Wednesday, September 06, 2006

Writer Tip # 18 -- Getting and Using Criticism

Most people would rather die than to willingly subject themselves to criticism. We get it enough as it is; why ask for it? I’ll tell you why. It will make you a better writer.

I can’t even tell you how many times I have come to the end of a manuscript, thinking it was absolutely perfect, only to turn it over to my friends and family for critique and have them point out countless errors. This doesn’t mean I’m going to stop sending my work out. It means I have some editing to do.

You do not want to put your book out in the world full of errors. You want your reader to trust you, to believe what you have to say. When they see facts running amok and typos left and right, they lose their trust in you and they don’t enjoy the book. When everything in the book jives with things they already know, you build a foundation of trust with the reader and can then interject things that perhaps they did not know, and they will accept it from you more easily because they know you got your other details straight.

Authors get blind to their own work. By the time you see a book sitting on the shelf in the store, it has already been through countless revisions. Just as an example, let’s look at the life of a book.

-- Outline. Some authors write a detailed outline, some, a skeleton outline, and some don’t outline at all.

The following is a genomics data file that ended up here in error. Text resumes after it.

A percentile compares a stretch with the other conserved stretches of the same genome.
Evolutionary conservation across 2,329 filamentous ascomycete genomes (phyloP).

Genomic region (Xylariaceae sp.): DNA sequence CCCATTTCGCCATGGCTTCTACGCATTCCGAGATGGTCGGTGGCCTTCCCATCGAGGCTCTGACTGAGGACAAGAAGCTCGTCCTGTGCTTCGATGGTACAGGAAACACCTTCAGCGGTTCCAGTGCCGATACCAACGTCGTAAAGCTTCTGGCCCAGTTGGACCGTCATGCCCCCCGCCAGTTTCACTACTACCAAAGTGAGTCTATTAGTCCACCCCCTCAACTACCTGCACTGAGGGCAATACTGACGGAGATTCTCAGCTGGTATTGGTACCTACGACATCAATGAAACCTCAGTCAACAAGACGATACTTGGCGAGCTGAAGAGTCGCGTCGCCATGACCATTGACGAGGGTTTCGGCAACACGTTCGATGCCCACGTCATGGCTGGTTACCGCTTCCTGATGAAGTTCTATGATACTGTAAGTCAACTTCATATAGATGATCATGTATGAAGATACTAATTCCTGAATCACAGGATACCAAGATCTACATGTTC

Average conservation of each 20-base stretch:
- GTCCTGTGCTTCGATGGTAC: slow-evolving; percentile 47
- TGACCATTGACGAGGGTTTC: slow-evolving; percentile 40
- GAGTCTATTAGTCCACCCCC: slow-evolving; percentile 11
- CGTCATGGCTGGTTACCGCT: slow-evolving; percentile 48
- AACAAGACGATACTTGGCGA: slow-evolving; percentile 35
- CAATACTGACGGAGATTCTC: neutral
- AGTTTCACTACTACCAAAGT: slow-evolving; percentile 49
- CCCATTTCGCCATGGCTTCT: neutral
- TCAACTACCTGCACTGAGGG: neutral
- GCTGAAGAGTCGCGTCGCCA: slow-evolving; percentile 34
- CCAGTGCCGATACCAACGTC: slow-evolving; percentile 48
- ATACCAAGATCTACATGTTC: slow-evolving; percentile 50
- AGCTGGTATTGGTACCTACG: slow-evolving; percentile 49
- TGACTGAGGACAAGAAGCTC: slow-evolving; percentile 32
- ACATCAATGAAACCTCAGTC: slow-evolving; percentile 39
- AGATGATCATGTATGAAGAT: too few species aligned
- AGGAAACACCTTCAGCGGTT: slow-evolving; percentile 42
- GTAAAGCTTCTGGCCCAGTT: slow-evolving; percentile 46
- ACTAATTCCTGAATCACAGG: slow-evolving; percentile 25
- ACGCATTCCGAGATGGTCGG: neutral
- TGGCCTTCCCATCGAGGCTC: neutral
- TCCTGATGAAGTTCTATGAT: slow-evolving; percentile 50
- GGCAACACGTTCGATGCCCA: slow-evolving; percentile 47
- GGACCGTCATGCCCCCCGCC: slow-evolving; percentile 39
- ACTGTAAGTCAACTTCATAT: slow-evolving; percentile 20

-- First draft.

-- Second draft.

-- Third draft. This is usually where the author feels good enough about their work to let others read it.

-- Fixing mistakes from reader #1.

-- Fixing mistakes from reader #2.

-- Fixing mistakes from reader #3.

-- Reading the whole thing through for continuity.

You see how many times the author has read through the book? Many books take more than three drafts before going to readers; this was just an example. But if you read the same thing over and over again that many times, you’d go blind too. Gaping holes in plot, silly sentences, bad grammar – after a while, it all blends into a big pot of mush in your head and you become desensitized to what your book really needs. Call in a fresh set of eyes.

Be sure to ask someone you trust to read for you. It needs to be someone who is perceptive, who will be honest with you, and who won’t try to write the book for you. Nothing drives me more nuts than to have someone say, “This paragraph doesn’t make sense. Why don’t you rewrite the whole thing like this –” and then they change it into their own words. That’s not editing – that’s interference!

Sometimes you’ll get advice you really don’t want to get. Be willing to listen to it. The most painful advice is usually the most true, and painful because it’s hitting home. Cast your pride off to the side and think about it. Ask yourself, “Is this criticism accurate?” If it’s not, pitch it out the door and forget about it. If it does have some truth to it, use it to make the book better. Don’t be afraid to humble yourself and make suggested changes. It does not make you weak.

In summary, we can’t edit ourselves. We’re too close to the project and we lose objectivity. Ask someone to read it for you and take any advice they give that makes sense to you. You will be a better writer for it.

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